Resurrection Fern, Royal State Reservation, FL, 1944. Collected by Paul G. Howes. Bruce Museum Collection.

Yellow-Fringed Orchid, Norwalk, CT, 1923. Collected by Wilbur F. Smith of the Norwalk Bird and Nature Club. Bruce Museum Collection

Pressed for Time: Botanical Collecting as Genteel Pastime or Scientific Pursuit?

December 1, 2018 - March 3, 2019

Presented in the Bantle Lecture Gallery, the exhibition Pressed for Time: Botanical Collecting as Genteel Pastime or Scientific Pursuit? explores the hobby and profession of plant collecting around the turn of the nineteenth century.  Starting in the 1820s, botanical collecting became a hugely popular outdoor activity for both amateurs and professionals. Plant collecting was an acceptable activity for women, children, and gentlemen alike.

For decades, amateurs and academics respected each other as colleagues, publishing articles in the same journals, exchanging specimens, and considered one another peers. But by 1900, a divide developed between the two camps that fractured the former collaborative spirit.

As botanists moved toward academic and scholarly work, local clubs of amateur enthusiasts carried on the tradition of collecting and pressing plants as a hobby. Highlighting amateur collectors in Connecticut from 1885 – 1944, this exhibition presents beautiful and fragile historical herbarium specimens.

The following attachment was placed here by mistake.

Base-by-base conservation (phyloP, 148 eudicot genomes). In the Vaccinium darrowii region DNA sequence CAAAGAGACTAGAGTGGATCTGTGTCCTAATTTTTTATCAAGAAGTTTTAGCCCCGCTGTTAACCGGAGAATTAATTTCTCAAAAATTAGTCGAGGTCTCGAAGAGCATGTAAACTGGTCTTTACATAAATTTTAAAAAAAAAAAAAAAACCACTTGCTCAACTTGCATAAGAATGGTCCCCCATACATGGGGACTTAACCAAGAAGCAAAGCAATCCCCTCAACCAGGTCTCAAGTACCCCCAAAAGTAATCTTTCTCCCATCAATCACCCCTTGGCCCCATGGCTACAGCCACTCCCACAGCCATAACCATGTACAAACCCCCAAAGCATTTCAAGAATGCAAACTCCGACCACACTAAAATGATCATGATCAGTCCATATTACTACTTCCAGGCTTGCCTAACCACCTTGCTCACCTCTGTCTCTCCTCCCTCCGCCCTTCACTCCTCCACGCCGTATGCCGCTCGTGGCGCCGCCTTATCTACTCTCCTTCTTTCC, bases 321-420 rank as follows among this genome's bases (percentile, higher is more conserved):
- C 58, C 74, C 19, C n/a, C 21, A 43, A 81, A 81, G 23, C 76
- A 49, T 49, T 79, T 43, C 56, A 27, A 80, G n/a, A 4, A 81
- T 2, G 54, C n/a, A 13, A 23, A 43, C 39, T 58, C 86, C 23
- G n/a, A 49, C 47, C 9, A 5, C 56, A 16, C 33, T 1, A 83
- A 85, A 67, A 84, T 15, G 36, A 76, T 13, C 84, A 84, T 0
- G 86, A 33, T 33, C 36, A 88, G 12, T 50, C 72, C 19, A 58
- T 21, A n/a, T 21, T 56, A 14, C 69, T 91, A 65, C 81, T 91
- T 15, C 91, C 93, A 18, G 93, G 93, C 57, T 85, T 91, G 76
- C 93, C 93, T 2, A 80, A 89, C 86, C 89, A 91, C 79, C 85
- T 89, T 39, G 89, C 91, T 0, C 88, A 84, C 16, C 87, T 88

These pressed and dried plants were carefully mounted on paper sheets for both study and pleasure. The process preserved valuable biological information, making these artful arrangements useful for decades after collection.

Examples of specimens from seven different collectors help to illustrate the diverse personalities who collected and preserved the local flora. Some collected for purely scientific reasons; others to enjoy like-minded company and relaxing walks in nature.

Today, these striking specimens are often admired for their aesthetics. While framed antique herbarium sheets are now popular home décor, this trend disassociates them from scientific use.

Many of these antique pressings are still beneficial to science by providing information such as distribution through time and the effects of climate change, habitat destruction, and invasive species. Historical and modern botanical specimens can also provide genetic material for taxonomic research, allow for investigation of past chemical usage, and aid in teaching plant identifications.

“What we hope visitors will learn from this exhibition is that the era during which these botanical specimens were collected was a moment in time that can never be recreated,” says Timothy Walsh, Collections Manager and the Curator of the exhibition. “Leisure time abounded, distractions were fewer, and people had a closer relationship with the natural world. Fortunately, we have these marvelous records from days past to learn from and to enjoy.”

Pressed for Time draws primarily from the Museum’s own collections, but also includes specimens generously on loan from the Wilton Garden Club and Greenwich Historical Society.

The Bruce Museum is grateful for support of this exhibition from The Charles M. and Deborah G. Royce Exhibition Fund and the Connecticut Office of the Arts.